« Reply #7 on: April 26, 2007, 12:32:50 AM »
Berlioz is one of the greatest composers after Beethoven in the XIX century.

Les Troyens, an extraordinary opera, with an unique sense of tragedy (see the Cassandra character in the first part).

Romeo et Juliette, some of the most sublime pages ever composed for an orchestra. The vocal parts, to me, are not at the same level.

Symphonie Fantastique, Harold in Italy: the art of the orchestration had never reached so hight.

La Damnation de Faust: two arias, are enough to show the melodic genius of Berlioz, in special Marguerite Aria "D'amour l'ardente flame".

L'Enfance du Christ: a delightful work.

Offline knight66

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Re: Hector Berlioz
« Reply #8 on: April 26, 2007, 04:48:54 AM »

The piece was the starlit Les Nuits D'été. Stopped me dead in my tracks.

What first struck me about the piece was its unorthodox construction. Seemed kinda 'loose' compared to some of the more stricter classical forms. Though before long I jettisoned any preconceptions about form and took to basking in the wondrous sounds. 


This piece was the first orchestral song cycle. It is typical of Berlioz to play with form and he reinvented several experimentally. For instance one symphony, Lelio, has spoken dialogue in it.

Les Nuits was originally designed for a group of four singers to perform, Sop/Alto/Tenor/Bass. I am not sure when the tradition took hold of one singer performing them all, but it does require playing around with the keys a bit. On the upside, the Gardiner disc with four singers somehow sounds more like a collection of songs rather then a cycle. A single singer is more likely to carry you on a journey.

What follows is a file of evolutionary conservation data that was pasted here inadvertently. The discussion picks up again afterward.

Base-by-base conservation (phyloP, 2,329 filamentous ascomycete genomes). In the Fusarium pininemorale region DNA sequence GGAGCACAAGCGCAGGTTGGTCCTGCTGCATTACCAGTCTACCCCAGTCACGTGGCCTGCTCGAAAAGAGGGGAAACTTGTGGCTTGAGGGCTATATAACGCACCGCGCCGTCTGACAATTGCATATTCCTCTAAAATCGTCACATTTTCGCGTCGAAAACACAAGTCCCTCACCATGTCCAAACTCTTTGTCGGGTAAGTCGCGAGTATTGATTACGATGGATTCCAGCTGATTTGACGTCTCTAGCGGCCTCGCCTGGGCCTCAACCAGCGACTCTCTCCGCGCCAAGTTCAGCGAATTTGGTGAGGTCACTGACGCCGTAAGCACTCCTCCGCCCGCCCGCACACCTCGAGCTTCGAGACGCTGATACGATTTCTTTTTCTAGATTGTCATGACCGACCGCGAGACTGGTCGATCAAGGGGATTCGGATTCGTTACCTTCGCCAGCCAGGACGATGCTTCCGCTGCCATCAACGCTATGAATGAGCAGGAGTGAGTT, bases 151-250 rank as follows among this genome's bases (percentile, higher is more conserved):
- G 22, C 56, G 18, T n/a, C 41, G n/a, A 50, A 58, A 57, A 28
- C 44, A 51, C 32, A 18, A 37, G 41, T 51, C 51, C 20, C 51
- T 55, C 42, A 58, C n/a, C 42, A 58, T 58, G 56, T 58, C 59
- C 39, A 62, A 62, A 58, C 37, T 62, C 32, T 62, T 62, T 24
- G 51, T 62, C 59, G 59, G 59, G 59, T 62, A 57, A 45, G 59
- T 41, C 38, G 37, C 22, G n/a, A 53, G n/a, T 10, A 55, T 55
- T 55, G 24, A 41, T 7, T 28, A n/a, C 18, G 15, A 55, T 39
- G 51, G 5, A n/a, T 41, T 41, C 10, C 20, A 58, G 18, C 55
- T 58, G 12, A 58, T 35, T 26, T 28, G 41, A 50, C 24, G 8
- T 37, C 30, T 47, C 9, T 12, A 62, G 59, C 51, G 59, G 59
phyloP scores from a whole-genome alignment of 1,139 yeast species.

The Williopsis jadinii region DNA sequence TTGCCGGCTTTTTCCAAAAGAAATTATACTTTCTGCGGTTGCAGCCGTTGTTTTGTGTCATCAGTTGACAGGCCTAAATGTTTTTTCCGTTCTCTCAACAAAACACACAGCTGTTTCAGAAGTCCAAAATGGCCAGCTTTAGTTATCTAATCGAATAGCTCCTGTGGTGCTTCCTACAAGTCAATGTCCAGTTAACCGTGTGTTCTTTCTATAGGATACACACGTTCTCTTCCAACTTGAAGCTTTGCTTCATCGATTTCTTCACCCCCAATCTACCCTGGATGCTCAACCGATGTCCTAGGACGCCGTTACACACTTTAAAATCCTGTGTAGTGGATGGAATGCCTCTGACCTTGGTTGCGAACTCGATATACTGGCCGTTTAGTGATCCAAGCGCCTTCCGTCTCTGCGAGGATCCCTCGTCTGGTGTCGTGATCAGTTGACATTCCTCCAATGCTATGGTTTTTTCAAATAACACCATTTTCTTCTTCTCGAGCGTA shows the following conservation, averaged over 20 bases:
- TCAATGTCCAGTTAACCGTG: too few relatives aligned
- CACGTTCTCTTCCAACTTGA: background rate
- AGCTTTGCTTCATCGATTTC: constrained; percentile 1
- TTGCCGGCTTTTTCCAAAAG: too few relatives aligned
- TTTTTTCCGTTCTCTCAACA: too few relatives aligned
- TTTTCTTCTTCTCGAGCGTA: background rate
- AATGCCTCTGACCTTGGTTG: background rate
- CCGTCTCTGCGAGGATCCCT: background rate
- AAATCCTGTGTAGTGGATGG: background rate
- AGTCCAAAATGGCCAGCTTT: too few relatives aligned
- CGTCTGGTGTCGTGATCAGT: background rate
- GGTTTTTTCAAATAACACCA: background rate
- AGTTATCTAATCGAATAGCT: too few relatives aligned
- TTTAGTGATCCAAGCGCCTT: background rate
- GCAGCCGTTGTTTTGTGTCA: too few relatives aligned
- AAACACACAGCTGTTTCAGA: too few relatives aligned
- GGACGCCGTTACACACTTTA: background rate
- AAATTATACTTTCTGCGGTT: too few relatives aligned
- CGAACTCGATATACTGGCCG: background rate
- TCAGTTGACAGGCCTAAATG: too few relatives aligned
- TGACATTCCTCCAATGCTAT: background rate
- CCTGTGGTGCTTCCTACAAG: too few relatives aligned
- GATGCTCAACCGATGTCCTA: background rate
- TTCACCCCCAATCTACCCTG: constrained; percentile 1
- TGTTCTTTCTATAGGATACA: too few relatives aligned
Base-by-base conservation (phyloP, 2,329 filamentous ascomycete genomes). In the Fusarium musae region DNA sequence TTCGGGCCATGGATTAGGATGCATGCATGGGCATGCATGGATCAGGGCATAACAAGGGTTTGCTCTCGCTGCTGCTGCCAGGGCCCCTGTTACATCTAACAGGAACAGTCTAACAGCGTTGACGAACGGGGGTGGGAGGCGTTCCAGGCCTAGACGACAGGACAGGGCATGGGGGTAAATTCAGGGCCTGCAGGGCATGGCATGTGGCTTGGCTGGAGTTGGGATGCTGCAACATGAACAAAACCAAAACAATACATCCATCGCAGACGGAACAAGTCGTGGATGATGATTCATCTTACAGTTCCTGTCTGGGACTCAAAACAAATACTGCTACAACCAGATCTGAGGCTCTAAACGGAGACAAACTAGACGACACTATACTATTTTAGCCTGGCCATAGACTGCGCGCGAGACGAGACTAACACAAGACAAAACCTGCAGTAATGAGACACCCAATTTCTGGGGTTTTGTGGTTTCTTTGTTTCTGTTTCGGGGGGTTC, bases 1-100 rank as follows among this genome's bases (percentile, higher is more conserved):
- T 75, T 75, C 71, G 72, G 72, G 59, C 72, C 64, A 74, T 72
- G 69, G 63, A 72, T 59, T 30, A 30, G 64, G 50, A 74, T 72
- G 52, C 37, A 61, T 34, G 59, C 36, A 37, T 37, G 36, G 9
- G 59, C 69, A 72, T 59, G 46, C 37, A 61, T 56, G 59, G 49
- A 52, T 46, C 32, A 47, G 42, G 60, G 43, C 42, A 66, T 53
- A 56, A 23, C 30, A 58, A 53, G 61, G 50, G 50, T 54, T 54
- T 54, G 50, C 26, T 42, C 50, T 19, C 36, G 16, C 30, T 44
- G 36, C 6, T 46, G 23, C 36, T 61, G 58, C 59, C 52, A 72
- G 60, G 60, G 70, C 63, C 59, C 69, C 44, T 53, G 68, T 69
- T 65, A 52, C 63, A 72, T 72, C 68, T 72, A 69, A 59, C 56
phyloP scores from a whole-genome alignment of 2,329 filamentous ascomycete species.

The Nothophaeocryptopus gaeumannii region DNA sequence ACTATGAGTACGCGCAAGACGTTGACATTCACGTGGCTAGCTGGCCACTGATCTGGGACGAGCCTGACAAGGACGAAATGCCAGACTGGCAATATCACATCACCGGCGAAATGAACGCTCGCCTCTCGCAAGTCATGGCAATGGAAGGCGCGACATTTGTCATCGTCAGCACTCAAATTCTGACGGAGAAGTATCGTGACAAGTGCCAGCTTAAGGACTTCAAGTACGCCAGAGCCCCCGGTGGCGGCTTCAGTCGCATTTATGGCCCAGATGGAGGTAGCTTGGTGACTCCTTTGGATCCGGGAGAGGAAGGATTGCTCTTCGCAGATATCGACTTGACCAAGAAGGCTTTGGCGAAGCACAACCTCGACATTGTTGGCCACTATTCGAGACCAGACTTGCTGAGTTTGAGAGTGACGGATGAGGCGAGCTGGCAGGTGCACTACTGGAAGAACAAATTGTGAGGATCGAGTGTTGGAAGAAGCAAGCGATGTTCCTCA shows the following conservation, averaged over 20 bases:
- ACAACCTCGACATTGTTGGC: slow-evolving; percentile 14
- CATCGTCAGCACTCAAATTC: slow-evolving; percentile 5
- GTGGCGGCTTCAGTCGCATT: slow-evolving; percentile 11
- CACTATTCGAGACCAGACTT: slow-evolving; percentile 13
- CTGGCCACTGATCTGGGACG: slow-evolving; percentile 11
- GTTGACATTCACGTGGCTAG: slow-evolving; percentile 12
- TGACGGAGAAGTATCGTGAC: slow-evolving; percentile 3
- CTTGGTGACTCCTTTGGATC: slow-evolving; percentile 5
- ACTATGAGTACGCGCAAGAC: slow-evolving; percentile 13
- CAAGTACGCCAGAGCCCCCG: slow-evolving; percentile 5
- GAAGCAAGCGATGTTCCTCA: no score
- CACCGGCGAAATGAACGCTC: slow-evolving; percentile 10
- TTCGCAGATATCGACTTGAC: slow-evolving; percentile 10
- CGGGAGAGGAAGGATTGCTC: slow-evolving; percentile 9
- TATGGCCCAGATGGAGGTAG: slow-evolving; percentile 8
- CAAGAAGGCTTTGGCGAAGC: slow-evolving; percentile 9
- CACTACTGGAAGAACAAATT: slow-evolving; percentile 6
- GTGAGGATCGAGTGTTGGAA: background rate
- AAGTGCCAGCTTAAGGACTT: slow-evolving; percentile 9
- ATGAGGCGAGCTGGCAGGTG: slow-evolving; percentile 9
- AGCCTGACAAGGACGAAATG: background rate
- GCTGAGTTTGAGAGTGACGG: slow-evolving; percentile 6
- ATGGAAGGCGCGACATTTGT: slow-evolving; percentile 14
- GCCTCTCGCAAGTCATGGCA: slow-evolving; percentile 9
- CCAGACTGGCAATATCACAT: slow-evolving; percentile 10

Mike
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karlhenning

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Re: Hector Berlioz
« Reply #9 on: April 26, 2007, 06:40:06 AM »
. . . I am not sure when the tradition took hold of one singer performing them all, but it does require playing around with the keys a bit.

That last must have the composer chafing in the afterlife, eh, Mike?

Offline knight66

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Re: Hector Berlioz
« Reply #10 on: April 26, 2007, 10:16:53 AM »
Possibly, though he may just feel satisfied that he is so frequently performed. He never heard the full version of The Trojans.

Despite the altered keys, I do think we gain more by hearing one singer think us through the cycle. On another thread we were shooting out the pros and cons of altered keys in Schubert songs.

The key is important, but it would certainly cut right down on who can perform them if we keep to strict authenticity. In this circumstance, I am willing to compromise.

Mike
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karlhenning

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Re: Hector Berlioz
« Reply #11 on: April 26, 2007, 10:19:03 AM »
In fact, Mike, I must be so willing, as well, since the fact is I have only heard it sung by one singer (at a time) :-)

And, check PM, sir!

Offline Dancing Divertimentian

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Re: Hector Berlioz
« Reply #12 on: April 26, 2007, 08:14:21 PM »
Les Nuits was originally designed for a group of four singers to perform, Sop/Alto/Tenor/Bass. I am not sure when the tradition took hold of one singer performing them all, but it does require playing around with the keys a bit. On the upside, the Gardiner disc with four singers somehow sounds more like a collection of songs rather then a cycle. A single singer is more likely to carry you on a journey.